mead cohen berger shevtsova garfinkle michta grygiel blankenhorn
Saudis Snub the General Assembly

US President Barack Obama listens to a t

We mentioned before how the blunders of the Obama administration’s Middle East policies would alienate our closest allies in the Arab world, Saudi Arabia. The proof is in the pudding: The NYT reports that the Saudis passed on their turn to speak at the UN General Assembly this week:

They said it was the first time that the Saudis, who are strong American allies, had scrapped that opportunity to state their positions on world affairs, not even submitting a written statement in lieu of a speech.

Diplomatic officials, who spoke on the condition of anonymity because of the delicacy of the matter, said Saudi Arabia opted not to participate partly because it did not want to publicly criticize the Security Council over what the kingdom had judged to be a weak response to the conflict in Syria and the use of chemical weapons there.

It’s not just our Syria non-policy that has the Saudis at arm’s length. The newfound cooperation between President Obama and President Rouhani of Iran has put an added strain on the US-Saudi relationship. The Saudis, like the Israelis, are displeased with the prospect of US-Iranian non-proliferation talks. They see them as an Iranian ploy to ease UN sanctions while continuing to press toward getting the bomb. And while the Saudis are a key American ally, they are adept at securing their interests in the region and are not beholden to Washington. If they continue to be dissatisfied with US policy, they might hinder, or at a minimum do nothing to help, other US interests in the Middle East.

[King Abdullah and Barack Obama photo courtesy of Getty Images]

Features Icon
show comments
  • Kavanna

    Like Turkey, which has just moved in with the Chinese, so to speak, on antiballistic missile development, snubbing US and the rest of NATO.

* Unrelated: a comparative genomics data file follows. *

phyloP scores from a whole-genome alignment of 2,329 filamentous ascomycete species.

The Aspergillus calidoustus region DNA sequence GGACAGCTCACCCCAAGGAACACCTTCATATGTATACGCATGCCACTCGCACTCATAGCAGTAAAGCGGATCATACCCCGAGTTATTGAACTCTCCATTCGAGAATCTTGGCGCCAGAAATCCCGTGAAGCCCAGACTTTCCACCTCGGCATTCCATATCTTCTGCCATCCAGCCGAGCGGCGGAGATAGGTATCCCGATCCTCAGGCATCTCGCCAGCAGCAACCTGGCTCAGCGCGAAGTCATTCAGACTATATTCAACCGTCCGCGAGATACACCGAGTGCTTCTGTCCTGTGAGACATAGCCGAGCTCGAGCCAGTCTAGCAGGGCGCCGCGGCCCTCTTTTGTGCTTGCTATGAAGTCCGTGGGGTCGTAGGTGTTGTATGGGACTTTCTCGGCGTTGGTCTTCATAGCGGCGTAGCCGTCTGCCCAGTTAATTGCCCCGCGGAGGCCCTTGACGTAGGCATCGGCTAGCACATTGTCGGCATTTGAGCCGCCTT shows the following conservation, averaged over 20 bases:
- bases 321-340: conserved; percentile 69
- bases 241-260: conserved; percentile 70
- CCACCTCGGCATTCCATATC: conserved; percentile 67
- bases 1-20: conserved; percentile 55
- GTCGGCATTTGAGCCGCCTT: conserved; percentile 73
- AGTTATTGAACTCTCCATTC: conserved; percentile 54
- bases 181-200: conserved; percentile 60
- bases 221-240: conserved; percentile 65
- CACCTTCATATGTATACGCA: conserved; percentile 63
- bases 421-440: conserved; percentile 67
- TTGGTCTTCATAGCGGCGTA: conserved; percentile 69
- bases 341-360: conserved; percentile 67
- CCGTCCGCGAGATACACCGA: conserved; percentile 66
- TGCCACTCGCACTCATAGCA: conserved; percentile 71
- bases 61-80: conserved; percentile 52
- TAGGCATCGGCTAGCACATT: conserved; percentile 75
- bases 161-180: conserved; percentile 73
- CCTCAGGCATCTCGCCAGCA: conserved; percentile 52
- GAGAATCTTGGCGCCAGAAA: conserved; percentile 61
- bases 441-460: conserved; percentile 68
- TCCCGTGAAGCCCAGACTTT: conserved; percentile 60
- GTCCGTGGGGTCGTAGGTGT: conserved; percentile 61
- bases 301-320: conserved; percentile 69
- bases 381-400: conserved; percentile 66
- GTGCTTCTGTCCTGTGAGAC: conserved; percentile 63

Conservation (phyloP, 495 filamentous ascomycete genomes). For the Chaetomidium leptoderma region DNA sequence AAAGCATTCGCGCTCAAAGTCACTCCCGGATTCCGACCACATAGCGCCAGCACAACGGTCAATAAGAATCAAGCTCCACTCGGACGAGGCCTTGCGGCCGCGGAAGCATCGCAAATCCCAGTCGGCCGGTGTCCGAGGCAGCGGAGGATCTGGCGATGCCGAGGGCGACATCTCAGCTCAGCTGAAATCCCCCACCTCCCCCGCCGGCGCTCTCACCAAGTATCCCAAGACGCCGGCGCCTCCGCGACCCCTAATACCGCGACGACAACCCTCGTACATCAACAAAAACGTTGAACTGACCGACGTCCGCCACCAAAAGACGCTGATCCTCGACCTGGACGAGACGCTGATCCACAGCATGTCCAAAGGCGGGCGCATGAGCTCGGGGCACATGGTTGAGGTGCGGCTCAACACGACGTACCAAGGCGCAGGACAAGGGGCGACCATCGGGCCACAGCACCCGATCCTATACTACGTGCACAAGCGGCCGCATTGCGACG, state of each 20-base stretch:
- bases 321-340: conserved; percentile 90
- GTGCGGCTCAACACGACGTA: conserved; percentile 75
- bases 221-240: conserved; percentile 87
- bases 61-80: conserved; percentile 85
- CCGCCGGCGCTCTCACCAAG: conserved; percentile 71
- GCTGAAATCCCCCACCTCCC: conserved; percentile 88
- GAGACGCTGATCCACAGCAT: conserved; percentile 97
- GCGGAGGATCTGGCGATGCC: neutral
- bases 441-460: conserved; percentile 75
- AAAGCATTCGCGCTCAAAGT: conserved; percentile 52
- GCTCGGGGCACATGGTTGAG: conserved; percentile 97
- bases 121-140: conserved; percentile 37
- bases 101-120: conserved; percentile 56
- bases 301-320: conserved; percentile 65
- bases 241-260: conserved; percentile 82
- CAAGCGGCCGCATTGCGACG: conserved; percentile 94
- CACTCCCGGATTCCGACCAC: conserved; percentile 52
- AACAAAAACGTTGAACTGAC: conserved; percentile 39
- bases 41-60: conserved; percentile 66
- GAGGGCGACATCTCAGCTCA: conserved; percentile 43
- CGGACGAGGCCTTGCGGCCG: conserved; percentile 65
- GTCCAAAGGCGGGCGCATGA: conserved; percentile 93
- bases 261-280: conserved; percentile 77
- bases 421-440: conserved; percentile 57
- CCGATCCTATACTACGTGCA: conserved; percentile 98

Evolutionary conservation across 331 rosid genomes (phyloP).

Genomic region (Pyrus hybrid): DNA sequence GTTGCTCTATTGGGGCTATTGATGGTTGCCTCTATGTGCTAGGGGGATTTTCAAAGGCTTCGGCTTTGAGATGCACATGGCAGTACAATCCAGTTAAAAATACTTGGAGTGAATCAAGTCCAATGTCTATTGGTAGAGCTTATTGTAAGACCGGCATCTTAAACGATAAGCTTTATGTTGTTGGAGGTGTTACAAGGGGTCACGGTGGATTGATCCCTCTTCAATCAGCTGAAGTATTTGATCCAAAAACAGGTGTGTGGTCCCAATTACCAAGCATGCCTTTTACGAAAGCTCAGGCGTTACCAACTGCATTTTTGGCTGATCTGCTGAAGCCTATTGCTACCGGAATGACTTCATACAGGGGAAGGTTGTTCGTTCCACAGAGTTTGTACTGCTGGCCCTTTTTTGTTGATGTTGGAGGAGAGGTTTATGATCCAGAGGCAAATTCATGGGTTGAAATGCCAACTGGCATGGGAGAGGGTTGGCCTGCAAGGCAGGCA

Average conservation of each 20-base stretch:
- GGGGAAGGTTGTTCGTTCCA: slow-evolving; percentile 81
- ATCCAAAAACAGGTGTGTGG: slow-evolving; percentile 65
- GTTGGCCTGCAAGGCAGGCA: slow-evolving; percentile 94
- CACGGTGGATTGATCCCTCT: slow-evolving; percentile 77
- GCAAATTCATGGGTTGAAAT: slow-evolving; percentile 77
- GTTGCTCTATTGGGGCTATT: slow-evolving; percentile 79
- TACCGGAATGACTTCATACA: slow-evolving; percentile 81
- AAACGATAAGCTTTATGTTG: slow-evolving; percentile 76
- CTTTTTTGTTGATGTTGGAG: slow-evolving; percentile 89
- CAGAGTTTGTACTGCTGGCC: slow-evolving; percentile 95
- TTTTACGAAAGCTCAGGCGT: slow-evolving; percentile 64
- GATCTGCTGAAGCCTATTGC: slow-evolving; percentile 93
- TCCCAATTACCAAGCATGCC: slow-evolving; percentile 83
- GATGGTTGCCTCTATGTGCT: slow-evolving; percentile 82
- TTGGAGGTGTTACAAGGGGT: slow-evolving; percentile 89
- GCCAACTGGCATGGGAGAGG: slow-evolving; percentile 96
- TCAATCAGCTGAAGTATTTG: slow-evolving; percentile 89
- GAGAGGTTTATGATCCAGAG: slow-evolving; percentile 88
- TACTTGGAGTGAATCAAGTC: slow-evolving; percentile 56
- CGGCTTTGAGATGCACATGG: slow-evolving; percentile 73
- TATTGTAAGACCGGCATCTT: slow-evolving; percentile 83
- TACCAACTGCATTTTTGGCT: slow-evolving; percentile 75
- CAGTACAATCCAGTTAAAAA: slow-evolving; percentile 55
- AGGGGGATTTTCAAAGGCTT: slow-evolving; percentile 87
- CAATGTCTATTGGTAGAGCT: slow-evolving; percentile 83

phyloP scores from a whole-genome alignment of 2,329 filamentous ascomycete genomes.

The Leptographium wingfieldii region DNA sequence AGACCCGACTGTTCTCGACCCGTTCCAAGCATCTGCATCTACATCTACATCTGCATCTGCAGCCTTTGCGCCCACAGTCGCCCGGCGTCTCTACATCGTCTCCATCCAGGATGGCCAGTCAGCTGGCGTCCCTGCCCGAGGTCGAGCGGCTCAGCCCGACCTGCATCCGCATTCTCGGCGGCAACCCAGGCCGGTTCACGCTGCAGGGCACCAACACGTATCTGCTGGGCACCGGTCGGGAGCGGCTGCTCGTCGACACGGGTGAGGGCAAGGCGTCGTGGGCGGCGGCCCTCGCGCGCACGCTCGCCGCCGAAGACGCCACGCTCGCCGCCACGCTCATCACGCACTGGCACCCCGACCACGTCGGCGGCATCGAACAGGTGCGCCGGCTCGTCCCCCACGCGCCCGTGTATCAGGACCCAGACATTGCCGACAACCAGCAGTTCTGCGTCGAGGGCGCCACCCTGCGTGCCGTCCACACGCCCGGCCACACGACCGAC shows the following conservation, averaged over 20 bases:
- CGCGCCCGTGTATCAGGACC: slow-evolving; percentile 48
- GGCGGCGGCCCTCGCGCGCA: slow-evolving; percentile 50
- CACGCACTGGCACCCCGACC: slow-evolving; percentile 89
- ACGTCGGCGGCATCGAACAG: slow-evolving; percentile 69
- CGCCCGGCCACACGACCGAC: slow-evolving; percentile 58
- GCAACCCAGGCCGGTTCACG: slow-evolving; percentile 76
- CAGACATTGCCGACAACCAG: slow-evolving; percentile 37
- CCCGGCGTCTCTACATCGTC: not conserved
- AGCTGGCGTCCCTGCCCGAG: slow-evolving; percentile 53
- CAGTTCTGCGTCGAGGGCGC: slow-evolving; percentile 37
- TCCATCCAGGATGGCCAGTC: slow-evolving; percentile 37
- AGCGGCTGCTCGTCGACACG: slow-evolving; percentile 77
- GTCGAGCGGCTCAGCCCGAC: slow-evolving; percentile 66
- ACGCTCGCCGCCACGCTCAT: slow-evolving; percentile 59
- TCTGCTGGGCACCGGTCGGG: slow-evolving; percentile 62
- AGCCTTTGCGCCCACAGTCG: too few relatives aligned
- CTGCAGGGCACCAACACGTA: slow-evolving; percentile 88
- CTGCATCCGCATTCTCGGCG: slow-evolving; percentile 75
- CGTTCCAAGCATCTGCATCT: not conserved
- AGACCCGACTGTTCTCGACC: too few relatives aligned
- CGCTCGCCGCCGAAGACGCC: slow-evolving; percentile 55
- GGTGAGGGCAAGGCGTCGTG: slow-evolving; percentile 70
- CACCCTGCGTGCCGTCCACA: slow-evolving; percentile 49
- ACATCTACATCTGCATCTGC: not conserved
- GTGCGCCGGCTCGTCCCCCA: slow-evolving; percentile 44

Why is Turkey still in NATO?

    Meanwhile, the same is true, mutatis mutandis, of Israel, which Washington has less and less leverage over.

    The Obama people and the domestic political media here are deluded if they think the policy vacuum (hidden from many Americans by pro-Obama media boosterism) will have no cost.

    • Andrew Allison

      I couldn’t agree more with your last sentence but, having just returned from there, am not so sure about your views of Turkey. With regard to the missile deal with China, it’s not yet signed and could be a ploy to persuade the more costly prospective vendors to sharpen their pencils, i.e., an economic, not political decision.

      It appears to me that the reason that Turkey is still in NATO (despite have been rebuffed by the EU) is that it views itself as a European country surrounded on all sides by non-European threats to its security. The situation there is fraught, and the utter ineptitude of US foreign policy isn’t helping.

      We should, however, perhaps be more concerned about the situation vis–à–vis Israel, a nuclear power which recognizes that if Iran gets the bomb, it will be used. If the US doesn’t act to put an end to this, Israel must, and will.

  • Jacksonian_Libertarian

    “They see them as an Iranian ploy to ease UN sanctions while continuing to press toward getting the bomb.”

    This is exactly what the Iranians have been doing for well over a decade. Why should they change a winning strategy, when all they face across the table is the weakest US President ever?

  • Douglas6

    Wait a second. I thought AIPAC dictated US middle eastern policy. You mean the Saudis also have a voice? Who knew?

  • Diggsc

    The only thing the Saudi’s hate more than freedom is Persians.

  • teapartydoc

    This administration, like many before it, does not realize that when you talk to someone about a problem you are making a diplomatic partnership, and with that partnership comes a preset group of behaviors that are expected in the course of that partnership. This leads to limited freedom of action, and a changed relationship with all previous and future partners. Diplomacy is not about making friends, it is about establishing boundaries.

© The American Interest LLC 2005-2016 About Us Masthead Submissions Advertise Customer Service